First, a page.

I saw Mulan when it came out in 1998, and for the second time yesterday. It’s a familiar story anyway, and things like the songs getting played in various places and the world being used in Kingdom Hearts meant it still felt familiar overall.
Oh, that and silly videos on Youtube of Jackie Chan taking a funny video for ‘I’ll Make a Man Out of You’ very seriously.
The story has the same loose shape as the Chinese legend (which is so varied in the different retellings that it’s fine for Disney to put their own spin on it): a young woman takes her father’s place as a soldier in the army and distinguishes herself while dressed as a man. The main differences between this version and the usual outline of the Chinese tale, as my lovely mother was keen to tell me, are that the story only covers a few weeks or months, whereas Hua Mulan had a long military career, and that she didn’t end up killing herself by a riverside for the most tenuous of reasons, which if you’ve seen as many Chinese films as I have you know is pretty much the way a lot of their filmmakers like their stories to end.
I remember not having a very positive impression overall. I didn’t really like the simplistic designs or how the ‘Chinese’ look meant big flat noses and slanted eyes, and a few attractive characters doesn’t stop others looking like caricatures. Being obsessed with honour, kowtowing and ancestor worship doesn’t help. On the other hands, others read this as progressive, diverse and a good move for Disney. Arguments could rage on there indefinitely, but my first impression was that the film was even more problematic than Pocahontas and Aladdin. My enduring impression was also that I seriously felt the comedy sidekick dragon, basically animated as Tigger’s head on Timon’s body with Eddie Murphy trying too hard to make the impression Robin Williams did, should not have been the one to deal the final and decisive blow to the big bad guy.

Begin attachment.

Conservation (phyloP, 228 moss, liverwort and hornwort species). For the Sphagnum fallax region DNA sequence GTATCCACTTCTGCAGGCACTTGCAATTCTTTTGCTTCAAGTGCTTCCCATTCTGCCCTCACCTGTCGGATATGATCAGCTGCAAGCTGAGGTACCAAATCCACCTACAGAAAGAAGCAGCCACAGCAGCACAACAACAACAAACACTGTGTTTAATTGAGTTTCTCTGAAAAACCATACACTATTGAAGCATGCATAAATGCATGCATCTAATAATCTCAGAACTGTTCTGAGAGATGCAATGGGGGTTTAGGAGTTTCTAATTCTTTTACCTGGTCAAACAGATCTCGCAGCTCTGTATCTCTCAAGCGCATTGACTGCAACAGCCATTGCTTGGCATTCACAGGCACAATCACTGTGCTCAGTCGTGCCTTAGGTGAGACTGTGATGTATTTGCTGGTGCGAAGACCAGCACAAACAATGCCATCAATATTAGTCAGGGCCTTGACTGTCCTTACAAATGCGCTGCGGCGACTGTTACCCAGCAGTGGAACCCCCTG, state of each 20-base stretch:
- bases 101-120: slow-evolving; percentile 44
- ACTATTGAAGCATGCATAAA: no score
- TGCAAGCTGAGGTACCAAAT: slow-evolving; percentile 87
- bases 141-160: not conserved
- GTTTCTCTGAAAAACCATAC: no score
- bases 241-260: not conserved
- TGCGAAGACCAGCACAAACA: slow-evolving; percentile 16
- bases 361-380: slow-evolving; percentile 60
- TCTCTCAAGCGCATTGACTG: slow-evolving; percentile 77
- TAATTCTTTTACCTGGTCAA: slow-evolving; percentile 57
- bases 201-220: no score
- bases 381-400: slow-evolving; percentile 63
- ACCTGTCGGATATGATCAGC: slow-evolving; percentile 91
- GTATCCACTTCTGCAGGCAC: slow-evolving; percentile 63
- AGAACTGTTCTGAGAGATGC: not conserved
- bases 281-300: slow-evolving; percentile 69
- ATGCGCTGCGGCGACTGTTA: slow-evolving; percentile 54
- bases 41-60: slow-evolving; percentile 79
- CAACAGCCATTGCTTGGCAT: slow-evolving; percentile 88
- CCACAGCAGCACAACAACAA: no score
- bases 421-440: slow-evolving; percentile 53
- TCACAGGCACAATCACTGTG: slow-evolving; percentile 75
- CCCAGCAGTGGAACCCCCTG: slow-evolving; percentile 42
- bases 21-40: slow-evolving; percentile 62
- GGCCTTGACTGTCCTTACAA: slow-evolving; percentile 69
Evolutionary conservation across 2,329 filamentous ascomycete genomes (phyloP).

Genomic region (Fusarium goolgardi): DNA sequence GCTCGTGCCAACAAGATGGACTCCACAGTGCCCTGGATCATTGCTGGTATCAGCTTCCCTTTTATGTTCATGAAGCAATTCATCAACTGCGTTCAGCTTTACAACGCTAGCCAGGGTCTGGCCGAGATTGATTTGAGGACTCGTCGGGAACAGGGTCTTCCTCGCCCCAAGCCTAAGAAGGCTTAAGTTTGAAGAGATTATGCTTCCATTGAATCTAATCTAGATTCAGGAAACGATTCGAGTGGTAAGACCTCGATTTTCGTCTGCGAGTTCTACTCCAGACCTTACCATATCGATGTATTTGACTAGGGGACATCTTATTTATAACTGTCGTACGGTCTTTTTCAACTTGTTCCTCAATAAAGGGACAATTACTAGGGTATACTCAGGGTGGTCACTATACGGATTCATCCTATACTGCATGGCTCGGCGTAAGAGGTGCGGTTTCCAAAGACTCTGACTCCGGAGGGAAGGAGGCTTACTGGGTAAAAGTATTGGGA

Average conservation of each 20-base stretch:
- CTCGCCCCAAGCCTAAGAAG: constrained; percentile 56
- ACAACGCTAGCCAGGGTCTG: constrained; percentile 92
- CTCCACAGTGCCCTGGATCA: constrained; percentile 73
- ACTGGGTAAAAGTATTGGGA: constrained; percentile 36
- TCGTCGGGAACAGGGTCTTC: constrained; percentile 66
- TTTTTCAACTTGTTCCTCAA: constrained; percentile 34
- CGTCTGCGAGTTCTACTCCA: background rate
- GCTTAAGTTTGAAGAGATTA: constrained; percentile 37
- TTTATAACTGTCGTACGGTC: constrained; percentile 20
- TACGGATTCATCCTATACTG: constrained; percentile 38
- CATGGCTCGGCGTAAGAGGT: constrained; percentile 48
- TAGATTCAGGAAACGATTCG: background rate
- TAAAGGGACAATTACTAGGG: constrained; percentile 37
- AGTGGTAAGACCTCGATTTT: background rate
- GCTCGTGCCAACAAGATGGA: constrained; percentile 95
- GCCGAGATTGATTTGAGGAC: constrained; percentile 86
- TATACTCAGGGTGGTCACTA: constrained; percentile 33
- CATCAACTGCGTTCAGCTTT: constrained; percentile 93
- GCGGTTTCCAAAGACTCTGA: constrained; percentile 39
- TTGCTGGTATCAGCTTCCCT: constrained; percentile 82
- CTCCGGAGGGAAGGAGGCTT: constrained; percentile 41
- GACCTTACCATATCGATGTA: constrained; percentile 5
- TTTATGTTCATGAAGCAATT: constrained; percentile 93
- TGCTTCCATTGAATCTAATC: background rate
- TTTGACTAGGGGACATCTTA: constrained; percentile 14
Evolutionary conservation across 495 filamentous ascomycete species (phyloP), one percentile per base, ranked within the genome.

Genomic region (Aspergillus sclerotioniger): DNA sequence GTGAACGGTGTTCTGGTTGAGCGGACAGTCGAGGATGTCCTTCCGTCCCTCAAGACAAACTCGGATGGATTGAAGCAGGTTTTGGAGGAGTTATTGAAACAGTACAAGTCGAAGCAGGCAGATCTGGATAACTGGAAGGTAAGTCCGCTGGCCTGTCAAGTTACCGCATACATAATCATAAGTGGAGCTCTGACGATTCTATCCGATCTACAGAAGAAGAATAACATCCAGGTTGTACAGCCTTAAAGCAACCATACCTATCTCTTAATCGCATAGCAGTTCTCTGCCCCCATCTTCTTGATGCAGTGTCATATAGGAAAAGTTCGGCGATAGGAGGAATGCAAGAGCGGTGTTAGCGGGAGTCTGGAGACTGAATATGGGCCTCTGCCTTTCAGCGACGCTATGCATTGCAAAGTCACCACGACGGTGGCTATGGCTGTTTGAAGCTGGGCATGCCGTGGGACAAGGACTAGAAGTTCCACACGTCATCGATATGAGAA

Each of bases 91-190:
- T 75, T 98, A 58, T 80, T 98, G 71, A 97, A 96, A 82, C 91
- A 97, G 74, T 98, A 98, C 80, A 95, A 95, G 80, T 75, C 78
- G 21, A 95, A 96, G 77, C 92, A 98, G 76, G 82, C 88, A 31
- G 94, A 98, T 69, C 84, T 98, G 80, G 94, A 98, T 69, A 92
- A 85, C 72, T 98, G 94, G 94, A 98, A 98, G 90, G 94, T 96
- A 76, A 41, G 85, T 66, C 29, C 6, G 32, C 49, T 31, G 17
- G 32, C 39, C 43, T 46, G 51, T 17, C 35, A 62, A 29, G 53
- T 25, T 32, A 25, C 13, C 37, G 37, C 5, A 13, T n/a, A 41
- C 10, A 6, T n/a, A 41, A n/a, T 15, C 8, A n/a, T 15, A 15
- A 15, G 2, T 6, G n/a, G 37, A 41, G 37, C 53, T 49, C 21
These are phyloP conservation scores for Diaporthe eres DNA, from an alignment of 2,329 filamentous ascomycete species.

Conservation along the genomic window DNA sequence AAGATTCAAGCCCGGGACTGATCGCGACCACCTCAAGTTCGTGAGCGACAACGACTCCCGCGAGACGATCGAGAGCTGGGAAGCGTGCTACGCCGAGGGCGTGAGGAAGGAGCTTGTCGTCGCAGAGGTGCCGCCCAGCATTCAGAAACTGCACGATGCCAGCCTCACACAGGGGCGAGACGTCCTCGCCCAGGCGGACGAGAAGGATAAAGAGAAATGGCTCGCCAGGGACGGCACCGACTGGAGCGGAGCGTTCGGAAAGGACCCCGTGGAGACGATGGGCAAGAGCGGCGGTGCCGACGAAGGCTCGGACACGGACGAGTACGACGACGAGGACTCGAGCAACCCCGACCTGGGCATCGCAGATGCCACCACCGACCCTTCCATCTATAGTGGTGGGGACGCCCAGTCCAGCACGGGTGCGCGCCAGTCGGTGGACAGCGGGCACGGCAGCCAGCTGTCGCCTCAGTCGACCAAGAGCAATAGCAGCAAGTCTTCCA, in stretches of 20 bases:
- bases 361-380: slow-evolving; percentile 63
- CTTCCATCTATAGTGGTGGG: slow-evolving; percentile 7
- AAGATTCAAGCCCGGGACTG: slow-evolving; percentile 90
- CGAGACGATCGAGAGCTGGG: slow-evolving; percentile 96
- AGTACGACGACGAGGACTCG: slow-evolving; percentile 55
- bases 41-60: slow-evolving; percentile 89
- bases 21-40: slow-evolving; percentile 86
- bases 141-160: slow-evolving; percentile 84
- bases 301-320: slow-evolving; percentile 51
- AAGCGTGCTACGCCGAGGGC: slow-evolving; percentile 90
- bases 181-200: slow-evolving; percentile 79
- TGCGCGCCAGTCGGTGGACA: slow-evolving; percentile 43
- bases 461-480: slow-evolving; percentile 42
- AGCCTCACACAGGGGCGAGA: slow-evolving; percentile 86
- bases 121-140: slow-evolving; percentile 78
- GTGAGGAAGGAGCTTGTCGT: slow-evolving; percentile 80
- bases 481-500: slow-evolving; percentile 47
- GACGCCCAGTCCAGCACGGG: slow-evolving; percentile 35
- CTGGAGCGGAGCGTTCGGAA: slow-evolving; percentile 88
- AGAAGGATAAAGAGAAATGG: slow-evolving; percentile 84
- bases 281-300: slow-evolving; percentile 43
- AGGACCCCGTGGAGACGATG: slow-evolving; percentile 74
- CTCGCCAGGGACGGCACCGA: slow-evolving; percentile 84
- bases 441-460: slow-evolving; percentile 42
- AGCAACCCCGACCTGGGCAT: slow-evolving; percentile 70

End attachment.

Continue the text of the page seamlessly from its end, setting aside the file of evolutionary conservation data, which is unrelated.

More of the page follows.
While one of very few films I didn’t manage to link in my recent The Fox and the Hound review, this film was still very important as a stepping-stone, it being where CG for crowd scenes developed from stampeding wildebeest to great numbers of people about whom the camera can pan and tilt. The designs may not be my favourite, but the animation is superb. The songs are also the strongest since The Lion King, including Tangled, though I personally dislike the lauded incidental music, which sounds to me like an 80s synthesiser. Plus it brought the world Christina Aguilera as a solo artist. But the story, while a little hollow and full of stock characters rather than ones that seem unique or heartfelt, works fine and the pacing is great.
Not as bad a film as I had convinced myself, it is also flawed in several ways, making it a good, but not a superb Disney film.